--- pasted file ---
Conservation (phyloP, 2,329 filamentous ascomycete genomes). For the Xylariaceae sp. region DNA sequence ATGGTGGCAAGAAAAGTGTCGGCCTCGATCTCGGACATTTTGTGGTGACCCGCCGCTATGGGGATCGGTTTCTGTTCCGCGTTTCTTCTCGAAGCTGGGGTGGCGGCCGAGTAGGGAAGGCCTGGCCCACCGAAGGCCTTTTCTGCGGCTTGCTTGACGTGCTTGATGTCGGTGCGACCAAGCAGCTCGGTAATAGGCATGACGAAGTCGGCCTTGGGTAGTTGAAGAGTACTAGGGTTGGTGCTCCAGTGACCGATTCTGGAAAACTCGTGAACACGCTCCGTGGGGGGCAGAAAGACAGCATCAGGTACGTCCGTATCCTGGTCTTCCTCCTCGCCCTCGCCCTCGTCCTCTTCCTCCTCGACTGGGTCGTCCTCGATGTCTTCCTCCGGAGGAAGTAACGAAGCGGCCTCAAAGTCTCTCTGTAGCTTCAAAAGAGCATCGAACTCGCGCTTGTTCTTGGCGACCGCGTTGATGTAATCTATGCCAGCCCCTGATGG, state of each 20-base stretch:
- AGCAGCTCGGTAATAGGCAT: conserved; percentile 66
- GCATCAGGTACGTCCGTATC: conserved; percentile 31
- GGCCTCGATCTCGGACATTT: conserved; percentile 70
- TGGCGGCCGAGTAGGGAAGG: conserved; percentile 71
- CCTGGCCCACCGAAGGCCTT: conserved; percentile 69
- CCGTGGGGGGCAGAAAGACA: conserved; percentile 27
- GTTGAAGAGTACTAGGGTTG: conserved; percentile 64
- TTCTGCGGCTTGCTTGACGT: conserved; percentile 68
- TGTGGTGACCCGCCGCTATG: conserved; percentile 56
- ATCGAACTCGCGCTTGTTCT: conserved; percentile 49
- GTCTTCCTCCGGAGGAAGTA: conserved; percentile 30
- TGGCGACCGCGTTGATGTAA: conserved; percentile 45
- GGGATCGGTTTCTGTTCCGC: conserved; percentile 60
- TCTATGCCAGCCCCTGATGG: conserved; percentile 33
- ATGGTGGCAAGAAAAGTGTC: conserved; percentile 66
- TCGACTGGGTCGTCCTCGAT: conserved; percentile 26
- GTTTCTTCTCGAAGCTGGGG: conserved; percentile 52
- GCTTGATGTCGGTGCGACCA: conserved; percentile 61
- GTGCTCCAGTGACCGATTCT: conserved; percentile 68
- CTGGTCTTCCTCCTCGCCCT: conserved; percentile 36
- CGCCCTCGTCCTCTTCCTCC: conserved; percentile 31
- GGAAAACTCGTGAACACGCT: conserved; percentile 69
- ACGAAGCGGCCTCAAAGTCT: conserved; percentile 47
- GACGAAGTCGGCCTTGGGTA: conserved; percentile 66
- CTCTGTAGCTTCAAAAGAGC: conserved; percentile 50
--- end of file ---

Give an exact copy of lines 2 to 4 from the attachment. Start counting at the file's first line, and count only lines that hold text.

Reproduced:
- AGCAGCTCGGTAATAGGCAT: conserved; percentile 66
- GCATCAGGTACGTCCGTATC: conserved; percentile 31
- GGCCTCGATCTCGGACATTT: conserved; percentile 70